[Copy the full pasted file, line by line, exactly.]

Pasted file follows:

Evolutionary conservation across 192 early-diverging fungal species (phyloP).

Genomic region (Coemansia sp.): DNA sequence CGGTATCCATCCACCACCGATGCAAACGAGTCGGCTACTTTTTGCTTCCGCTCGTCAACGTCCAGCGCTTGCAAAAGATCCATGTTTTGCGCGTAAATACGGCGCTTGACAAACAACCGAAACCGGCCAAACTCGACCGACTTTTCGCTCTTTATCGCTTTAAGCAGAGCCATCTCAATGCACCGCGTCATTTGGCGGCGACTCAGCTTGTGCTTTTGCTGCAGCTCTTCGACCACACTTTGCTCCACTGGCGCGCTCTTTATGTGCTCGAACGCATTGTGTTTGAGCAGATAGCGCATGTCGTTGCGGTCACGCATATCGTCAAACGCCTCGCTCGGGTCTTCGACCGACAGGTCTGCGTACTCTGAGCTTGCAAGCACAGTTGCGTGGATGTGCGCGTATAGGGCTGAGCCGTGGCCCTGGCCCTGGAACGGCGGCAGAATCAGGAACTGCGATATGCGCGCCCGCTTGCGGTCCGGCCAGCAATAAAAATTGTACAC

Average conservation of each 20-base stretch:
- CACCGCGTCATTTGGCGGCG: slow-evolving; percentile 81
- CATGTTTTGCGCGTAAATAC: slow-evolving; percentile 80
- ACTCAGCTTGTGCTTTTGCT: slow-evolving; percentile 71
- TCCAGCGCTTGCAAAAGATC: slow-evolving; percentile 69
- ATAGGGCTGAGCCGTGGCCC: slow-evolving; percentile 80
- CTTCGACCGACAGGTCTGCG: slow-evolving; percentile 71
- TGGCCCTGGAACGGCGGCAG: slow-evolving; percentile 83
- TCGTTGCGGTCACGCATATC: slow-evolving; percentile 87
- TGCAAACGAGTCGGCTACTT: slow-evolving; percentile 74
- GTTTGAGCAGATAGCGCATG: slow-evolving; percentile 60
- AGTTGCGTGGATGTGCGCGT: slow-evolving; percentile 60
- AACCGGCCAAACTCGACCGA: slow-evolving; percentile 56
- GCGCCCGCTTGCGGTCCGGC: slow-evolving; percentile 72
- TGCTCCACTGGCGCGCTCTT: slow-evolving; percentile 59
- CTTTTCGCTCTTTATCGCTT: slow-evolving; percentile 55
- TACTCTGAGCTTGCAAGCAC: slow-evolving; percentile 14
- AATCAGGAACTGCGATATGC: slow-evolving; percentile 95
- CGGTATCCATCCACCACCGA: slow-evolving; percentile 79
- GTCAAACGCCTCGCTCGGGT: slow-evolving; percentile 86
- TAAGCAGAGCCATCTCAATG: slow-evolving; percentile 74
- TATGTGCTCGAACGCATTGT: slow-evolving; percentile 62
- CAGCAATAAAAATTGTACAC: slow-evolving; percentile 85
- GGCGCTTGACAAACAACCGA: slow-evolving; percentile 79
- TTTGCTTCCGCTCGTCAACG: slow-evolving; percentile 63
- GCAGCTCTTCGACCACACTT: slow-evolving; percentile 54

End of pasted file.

Evolutionary conservation across 192 early-diverging fungal species (phyloP).

Genomic region (Coemansia sp.): DNA sequence CGGTATCCATCCACCACCGATGCAAACGAGTCGGCTACTTTTTGCTTCCGCTCGTCAACGTCCAGCGCTTGCAAAAGATCCATGTTTTGCGCGTAAATACGGCGCTTGACAAACAACCGAAACCGGCCAAACTCGACCGACTTTTCGCTCTTTATCGCTTTAAGCAGAGCCATCTCAATGCACCGCGTCATTTGGCGGCGACTCAGCTTGTGCTTTTGCTGCAGCTCTTCGACCACACTTTGCTCCACTGGCGCGCTCTTTATGTGCTCGAACGCATTGTGTTTGAGCAGATAGCGCATGTCGTTGCGGTCACGCATATCGTCAAACGCCTCGCTCGGGTCTTCGACCGACAGGTCTGCGTACTCTGAGCTTGCAAGCACAGTTGCGTGGATGTGCGCGTATAGGGCTGAGCCGTGGCCCTGGCCCTGGAACGGCGGCAGAATCAGGAACTGCGATATGCGCGCCCGCTTGCGGTCCGGCCAGCAATAAAAATTGTACAC

Average conservation of each 20-base stretch:
- CACCGCGTCATTTGGCGGCG: slow-evolving; percentile 81
- CATGTTTTGCGCGTAAATAC: slow-evolving; percentile 80
- ACTCAGCTTGTGCTTTTGCT: slow-evolving; percentile 71
- TCCAGCGCTTGCAAAAGATC: slow-evolving; percentile 69
- ATAGGGCTGAGCCGTGGCCC: slow-evolving; percentile 80
- CTTCGACCGACAGGTCTGCG: slow-evolving; percentile 71
- TGGCCCTGGAACGGCGGCAG: slow-evolving; percentile 83
- TCGTTGCGGTCACGCATATC: slow-evolving; percentile 87
- TGCAAACGAGTCGGCTACTT: slow-evolving; percentile 74
- GTTTGAGCAGATAGCGCATG: slow-evolving; percentile 60
- AGTTGCGTGGATGTGCGCGT: slow-evolving; percentile 60
- AACCGGCCAAACTCGACCGA: slow-evolving; percentile 56
- GCGCCCGCTTGCGGTCCGGC: slow-evolving; percentile 72
- TGCTCCACTGGCGCGCTCTT: slow-evolving; percentile 59
- CTTTTCGCTCTTTATCGCTT: slow-evolving; percentile 55
- TACTCTGAGCTTGCAAGCAC: slow-evolving; percentile 14
- AATCAGGAACTGCGATATGC: slow-evolving; percentile 95
- CGGTATCCATCCACCACCGA: slow-evolving; percentile 79
- GTCAAACGCCTCGCTCGGGT: slow-evolving; percentile 86
- TAAGCAGAGCCATCTCAATG: slow-evolving; percentile 74
- TATGTGCTCGAACGCATTGT: slow-evolving; percentile 62
- CAGCAATAAAAATTGTACAC: slow-evolving; percentile 85
- GGCGCTTGACAAACAACCGA: slow-evolving; percentile 79
- TTTGCTTCCGCTCGTCAACG: slow-evolving; percentile 63
- GCAGCTCTTCGACCACACTT: slow-evolving; percentile 54